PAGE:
Dr. Keith Albow discusses the phenomenon of bullying, which cyberspace has given a new dimension for harm:
It’s very likely, however, that Phoebe's bullies knew something more about her than the fact that she was a pretty girl. They may have intuited that she was more sensitive than they were or that her sense of self had yet to fully develop.
Bullies are good at detecting victims who feel things deeply or who are unsure of themselves because, underneath it all, they are on the run from their own feelings and uncertain of their own worth. That’s why they band together and go on the offense as a group. They can pretend to be more valuable than their targets and less vulnerable.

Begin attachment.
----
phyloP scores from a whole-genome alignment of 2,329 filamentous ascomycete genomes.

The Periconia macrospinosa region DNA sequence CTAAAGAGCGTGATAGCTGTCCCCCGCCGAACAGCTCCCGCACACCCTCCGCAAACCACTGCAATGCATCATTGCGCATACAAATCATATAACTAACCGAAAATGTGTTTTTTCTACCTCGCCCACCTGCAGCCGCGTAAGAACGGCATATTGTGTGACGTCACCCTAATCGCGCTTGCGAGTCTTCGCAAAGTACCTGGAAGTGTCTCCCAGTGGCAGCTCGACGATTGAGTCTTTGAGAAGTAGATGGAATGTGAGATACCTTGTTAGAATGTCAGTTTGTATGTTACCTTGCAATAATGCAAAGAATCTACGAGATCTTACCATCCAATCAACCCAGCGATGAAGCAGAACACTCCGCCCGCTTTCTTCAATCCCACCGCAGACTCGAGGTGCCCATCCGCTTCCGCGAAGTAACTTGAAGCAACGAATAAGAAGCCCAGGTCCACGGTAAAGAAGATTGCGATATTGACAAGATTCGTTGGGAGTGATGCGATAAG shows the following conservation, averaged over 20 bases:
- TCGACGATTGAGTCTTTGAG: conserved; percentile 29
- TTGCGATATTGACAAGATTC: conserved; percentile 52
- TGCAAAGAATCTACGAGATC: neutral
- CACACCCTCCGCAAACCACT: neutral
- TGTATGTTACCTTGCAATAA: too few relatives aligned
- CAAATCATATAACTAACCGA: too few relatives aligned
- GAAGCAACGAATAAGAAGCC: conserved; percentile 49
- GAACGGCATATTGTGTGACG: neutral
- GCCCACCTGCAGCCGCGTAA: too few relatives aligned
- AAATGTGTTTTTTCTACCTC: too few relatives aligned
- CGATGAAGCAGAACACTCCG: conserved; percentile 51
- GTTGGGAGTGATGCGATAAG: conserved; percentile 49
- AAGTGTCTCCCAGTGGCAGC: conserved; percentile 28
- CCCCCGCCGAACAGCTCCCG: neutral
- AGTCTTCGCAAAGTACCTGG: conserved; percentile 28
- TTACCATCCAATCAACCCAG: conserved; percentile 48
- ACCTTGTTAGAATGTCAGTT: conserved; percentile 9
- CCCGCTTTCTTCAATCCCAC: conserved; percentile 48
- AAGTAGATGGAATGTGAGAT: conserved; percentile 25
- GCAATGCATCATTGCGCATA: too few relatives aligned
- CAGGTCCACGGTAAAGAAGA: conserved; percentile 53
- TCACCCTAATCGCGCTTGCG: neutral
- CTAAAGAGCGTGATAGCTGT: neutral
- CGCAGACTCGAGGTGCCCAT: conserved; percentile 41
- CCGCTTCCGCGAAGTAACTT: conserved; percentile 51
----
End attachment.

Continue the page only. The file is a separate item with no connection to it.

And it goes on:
Make no mistake about it: The suffering of Phoebe Prince had to have been sport for these teens. Dehumanizing her had to have been intoxicating. They were getting high together. Hating another person, like any drug, has the effect of distancing people from their own deep doubts and despondency.
In the age of the Internet and Facebook, more teens than ever are busy getting the surface of their lives to look good, while their inner, emotional lives are built on the most fragile ground imaginable. Bullying, like all drugs, can become epidemic in such circumstances.